During this entire period I was hoping for musical evenings or afternoons with my mother and sister. My sister gave music lessons and played both piano and violin. My mother was an adept piano player. Neither knew of my musical activities because I wanted to surprise them.

I practiced diligently and frequently with my newest cello, learning a respectable repertoire of classical music and folk tunes. On Xmas Eve, 1984, when I was confident that I was ready, I brought my cello to the family's annual holiday dinner and performed an informal recital for everyone.

Imagine my shock when my mother's and sister's reaction was, "So, what?" Neither expressed any interest in my proposed musical evenings, saying, "We don't have time for that sort of thing." Gasp

The point of this story is that you should be sure you will have someone to share your musical interests with before you decide to make a major investment. Consider

Sad

Did you pursue after that ?

Well, of course when you intend to share the practice with other people it's better to find those people first, but you can definitely enjoy music alone. Personally, 99,9% of the time, I play alone, just for myself. Sure, when you play in a band or with people, it's can be really great (one of my best memories is my first band when I was 16), but I see it as 2 different ways to enjoy making music. Honestly, when I play folk tunes, I prefer to be alone, especially if I dare to sing Smile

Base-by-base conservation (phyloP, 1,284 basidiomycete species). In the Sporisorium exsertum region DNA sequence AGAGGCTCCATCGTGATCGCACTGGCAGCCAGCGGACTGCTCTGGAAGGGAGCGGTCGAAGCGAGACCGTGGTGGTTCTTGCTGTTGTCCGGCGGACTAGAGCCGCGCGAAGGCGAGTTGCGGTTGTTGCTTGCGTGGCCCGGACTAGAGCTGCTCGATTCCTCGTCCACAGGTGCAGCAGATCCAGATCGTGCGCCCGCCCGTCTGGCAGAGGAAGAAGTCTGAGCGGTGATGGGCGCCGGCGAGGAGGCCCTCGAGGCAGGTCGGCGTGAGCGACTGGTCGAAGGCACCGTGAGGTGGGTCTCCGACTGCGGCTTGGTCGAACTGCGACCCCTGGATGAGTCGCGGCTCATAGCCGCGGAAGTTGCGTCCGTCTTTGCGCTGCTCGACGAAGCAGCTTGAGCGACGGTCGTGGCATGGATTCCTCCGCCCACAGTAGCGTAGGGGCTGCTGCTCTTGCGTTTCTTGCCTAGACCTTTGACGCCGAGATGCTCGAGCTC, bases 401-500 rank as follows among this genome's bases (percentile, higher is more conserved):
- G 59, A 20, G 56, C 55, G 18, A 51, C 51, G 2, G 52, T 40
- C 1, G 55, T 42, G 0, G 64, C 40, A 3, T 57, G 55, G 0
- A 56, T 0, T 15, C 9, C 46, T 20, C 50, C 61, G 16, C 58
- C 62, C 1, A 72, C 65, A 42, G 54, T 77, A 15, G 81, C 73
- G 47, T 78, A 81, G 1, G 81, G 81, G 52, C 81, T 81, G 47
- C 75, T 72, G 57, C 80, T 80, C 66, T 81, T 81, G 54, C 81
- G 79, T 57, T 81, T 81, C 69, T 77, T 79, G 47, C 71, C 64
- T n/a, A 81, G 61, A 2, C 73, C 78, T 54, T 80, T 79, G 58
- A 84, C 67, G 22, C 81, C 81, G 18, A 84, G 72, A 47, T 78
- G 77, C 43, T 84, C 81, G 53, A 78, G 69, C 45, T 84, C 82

In any case, I think it's better to invest progressively in music when you start. I mean not starting with buying an expensive instrument first, better to do it step by step, otherwise it's a waste of money, first if you later realize you don't enjoy that instrument as much as you expected, and second (and here I speak about guitar but I suppose it's the same for other instruments), because only when you have a good level and knowledge of the instrument you can really decide if you prefer this type of guitar or this other type of guitar, depending on your playing and taste in sound, and this personal taste regarding the instrument will only come when you know the instrument.
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23-05-2017, 06:29 AM
RE: Taking Up an Instrument